A SELECTION of recently uncovered 800-year-old recipes, believed to be the oldest ever found, will be served up at a special event next week.
The re-examination of a Latin manuscript, written in the Priory of Durham Cathedral around 1140, revealed several food recipes hidden among instructions for medical ointments and cures. The recipes predate the previous oldest examples by 150 years.
Postgraduate students from Durham University will try to recreate the recipes described in the manuscript at a workshop on Thursday, April 25 at Blackfriars Restaurant, in Newcastle, before the dishes are served alongside a lunchtime lecture at the venue on Saturday, April 27.
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Dr Giles Gasper, associate director of Durham University’s Institute of Medieval and Early Modern Studies, said: "Some of the medical recipes in this book seem to have stood the test of time, some emphatically haven’t!
"But we’re looking forward to finding out whether these newly-discovered food recipes have done so and whether they also possess what you might call a certain ‘je ne sais quoi’ – or ‘quidditas’, to use the Latin."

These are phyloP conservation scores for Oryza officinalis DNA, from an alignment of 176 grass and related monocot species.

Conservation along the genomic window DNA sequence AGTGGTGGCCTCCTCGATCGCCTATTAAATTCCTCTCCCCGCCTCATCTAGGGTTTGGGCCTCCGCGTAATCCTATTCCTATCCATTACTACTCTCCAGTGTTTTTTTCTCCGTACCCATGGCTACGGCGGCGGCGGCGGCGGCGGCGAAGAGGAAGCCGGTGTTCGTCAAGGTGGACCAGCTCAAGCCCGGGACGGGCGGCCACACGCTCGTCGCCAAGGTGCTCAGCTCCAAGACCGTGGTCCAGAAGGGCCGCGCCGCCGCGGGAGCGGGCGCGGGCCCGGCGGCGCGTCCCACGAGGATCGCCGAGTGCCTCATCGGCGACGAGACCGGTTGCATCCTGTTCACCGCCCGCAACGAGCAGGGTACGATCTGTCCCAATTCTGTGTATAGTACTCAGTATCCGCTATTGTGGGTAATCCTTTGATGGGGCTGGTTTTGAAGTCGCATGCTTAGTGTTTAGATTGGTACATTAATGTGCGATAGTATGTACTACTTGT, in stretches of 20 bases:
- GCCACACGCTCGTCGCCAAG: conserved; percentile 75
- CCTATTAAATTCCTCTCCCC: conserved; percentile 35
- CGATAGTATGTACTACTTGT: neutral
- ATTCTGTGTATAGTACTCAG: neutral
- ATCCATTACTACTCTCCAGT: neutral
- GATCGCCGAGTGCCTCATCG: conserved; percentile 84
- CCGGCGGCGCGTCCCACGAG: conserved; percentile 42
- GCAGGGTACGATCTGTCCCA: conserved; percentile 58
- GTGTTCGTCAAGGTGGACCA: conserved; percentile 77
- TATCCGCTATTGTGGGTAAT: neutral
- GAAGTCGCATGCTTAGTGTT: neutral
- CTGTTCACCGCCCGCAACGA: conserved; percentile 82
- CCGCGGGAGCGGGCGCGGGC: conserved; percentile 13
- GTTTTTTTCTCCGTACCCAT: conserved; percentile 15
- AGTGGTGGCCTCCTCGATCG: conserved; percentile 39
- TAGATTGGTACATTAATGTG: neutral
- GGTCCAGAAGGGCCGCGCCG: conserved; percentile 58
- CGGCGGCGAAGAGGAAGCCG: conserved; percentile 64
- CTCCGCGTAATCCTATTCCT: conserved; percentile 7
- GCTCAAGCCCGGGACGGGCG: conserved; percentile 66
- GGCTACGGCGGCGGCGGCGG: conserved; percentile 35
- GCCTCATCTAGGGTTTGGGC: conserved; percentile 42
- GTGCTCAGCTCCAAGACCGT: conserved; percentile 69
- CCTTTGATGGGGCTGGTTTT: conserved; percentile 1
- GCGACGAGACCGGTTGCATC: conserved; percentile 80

The 12th Century recipes are mainly for sauces to accompany mutton, chicken, duck, pork and beef, and also include a chicken dish named "Hen in Winter", denoting the use of older birds over the winter months.
The sauces include some Mediterranean flavours, featuring ingredients such as parsley, sage, pepper, garlic and coriander. The text describes one recipe as deriving from central western France.
Dr Gasper added: "This shows the extent to which international travel and exchange of ideas took place within the medieval period. And what more evocative example of cultural exchange could there be than food?"
Professor Faith Wallis, medical and science historian at McGill University, Canada, made the discovery while examining the document at Cambridge University.
Prof Wallis translated the recipes and sent them to food historian Caroline Yeldham who will lead next Thursday’s workshop.
On the following Saturday, Professor Chris Woolgar, Head of History at Southampton University, will give a lecture entitled "Cooking and the peasantry in late medieval England" at the restaurant, accompanied by a three-course lunch involving some of the recipes. Blackfriars’ restaurant owner Andy Hook said: "It’s an intriguing thought that we’ll be tasting food that hasn’t been experienced for hundreds of years and predates so markedly the earlier recipes we knew about."